The term 'treatment' (cure) designates the practice of psychoanalysis as opposed to the theory of psychoanalysis.
Although the term was inherited by psychoanalysis from medicine, it has acquired a specific meaning in Lacanian psychoanalytic theory which is quite different from the way it is understood in medicine.
In particular, the aim of psycho-analytic treatment is not seen by Lacan as 'healing' or 'curing' people in thesense of producing a perfectly healthy psyche.
The clinical structures of neurosis, psychosis and perversion are seen as essentially 'incurable', and the aim of analytic treatment is simply to lead the analysand to articulate his truth.
Lacan argues that the treatment is a process with a definite direction, a structural progression with a beginning, middle and end (see end of analysis).
The beginning, or 'point of entry into the analytic situation', is a contract, or 'pact', between analyst and analysand which includes the analysand's agreement to abide by the fundamental rule.
Following the initial consultation, a series of face-to-face preliminary interviews take place.
These preliminary interviews have several aims.
Firstly, they enable a properly psychoanalytic symptom to be constituted in place of the vague collection of complaints often brought by the patient.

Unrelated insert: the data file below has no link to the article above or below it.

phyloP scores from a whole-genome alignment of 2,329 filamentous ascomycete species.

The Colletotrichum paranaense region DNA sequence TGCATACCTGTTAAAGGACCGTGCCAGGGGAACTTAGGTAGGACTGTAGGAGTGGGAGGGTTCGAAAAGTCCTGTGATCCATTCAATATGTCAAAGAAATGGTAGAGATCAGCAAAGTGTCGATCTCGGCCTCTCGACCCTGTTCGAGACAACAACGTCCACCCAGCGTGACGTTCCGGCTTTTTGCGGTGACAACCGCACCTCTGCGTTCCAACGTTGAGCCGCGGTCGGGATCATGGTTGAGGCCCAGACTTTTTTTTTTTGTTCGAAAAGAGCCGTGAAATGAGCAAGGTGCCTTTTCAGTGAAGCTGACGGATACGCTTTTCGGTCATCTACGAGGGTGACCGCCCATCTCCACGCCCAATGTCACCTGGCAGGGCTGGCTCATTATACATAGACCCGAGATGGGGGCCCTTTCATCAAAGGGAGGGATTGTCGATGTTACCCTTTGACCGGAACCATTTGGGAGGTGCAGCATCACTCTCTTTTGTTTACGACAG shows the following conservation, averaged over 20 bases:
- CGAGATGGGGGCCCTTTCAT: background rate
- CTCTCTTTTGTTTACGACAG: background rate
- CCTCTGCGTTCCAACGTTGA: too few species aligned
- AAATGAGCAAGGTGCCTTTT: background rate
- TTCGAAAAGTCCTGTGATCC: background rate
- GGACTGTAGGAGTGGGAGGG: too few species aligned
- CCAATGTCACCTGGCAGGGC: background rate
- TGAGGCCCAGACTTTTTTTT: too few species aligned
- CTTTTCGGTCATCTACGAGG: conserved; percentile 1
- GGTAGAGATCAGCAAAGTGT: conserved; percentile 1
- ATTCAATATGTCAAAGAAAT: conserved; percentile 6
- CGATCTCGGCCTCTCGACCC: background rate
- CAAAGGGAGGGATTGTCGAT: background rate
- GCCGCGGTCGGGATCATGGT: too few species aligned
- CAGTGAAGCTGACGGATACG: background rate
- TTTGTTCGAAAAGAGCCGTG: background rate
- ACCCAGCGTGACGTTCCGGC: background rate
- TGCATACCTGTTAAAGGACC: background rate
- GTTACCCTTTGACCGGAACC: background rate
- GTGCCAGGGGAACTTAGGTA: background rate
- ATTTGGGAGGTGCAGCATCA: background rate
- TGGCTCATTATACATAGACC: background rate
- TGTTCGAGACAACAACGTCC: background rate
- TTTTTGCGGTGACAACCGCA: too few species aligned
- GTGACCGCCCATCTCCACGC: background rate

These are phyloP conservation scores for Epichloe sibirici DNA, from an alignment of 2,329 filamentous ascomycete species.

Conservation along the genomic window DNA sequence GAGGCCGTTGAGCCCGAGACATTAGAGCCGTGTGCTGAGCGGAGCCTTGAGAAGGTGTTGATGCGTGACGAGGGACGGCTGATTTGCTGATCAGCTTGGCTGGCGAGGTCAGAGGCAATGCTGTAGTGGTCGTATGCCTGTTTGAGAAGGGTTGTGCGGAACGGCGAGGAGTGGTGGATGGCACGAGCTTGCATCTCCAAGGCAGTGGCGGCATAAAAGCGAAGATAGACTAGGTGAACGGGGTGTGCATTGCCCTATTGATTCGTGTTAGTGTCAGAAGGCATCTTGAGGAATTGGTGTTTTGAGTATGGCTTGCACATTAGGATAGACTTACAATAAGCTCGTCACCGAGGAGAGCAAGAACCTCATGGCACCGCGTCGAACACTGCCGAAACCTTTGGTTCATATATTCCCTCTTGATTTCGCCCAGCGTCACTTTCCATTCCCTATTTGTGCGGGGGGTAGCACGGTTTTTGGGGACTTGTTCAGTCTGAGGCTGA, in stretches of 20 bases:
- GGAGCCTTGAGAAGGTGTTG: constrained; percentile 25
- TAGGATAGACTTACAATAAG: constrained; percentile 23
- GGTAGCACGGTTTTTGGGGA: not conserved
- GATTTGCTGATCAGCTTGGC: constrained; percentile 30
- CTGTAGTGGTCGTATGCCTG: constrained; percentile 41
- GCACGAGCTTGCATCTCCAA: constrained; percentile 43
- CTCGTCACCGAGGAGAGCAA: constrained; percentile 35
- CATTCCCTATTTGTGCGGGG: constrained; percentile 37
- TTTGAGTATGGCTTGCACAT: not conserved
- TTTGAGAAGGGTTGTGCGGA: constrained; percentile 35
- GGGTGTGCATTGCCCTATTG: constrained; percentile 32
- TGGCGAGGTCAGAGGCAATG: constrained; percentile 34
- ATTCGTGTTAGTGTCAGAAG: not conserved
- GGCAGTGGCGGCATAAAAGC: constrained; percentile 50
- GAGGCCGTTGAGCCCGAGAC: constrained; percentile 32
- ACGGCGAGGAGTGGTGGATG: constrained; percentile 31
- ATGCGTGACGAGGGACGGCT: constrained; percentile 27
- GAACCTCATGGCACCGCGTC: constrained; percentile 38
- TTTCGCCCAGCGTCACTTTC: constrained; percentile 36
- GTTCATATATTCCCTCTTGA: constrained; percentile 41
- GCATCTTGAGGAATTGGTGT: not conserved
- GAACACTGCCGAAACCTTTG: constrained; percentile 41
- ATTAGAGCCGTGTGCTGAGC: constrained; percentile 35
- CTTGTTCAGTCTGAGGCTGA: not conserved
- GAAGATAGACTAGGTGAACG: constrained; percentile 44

Secondly, they allow time for the transference to develop.
Thirdly, they permit the analyst to ascertain whether or not there is really a demand for psychoanalysis, and also to hypothesise about the clinical structure of the analysand.
After the preliminary interviews, the treatment is no longer conducted face to face, but with the analysand reclining on a couch while the analyst sits behind him, out of the analysand's field of vision (the couch is not used in the treatment of psychotic patients).
As he free associates, the analysand works through the signifiers that have determined him in his history, and is driven by the very process of speech itself to articulate something of his desire.
This is a dynamic process which involves a conflict between a force which drives the treatment on (see transference, desire of the analyst) and an opposing force which blocks the process (seee resistance).
The analyst's task is to direct this process (not to direct the patient), and to get the process going again when it gets stuck.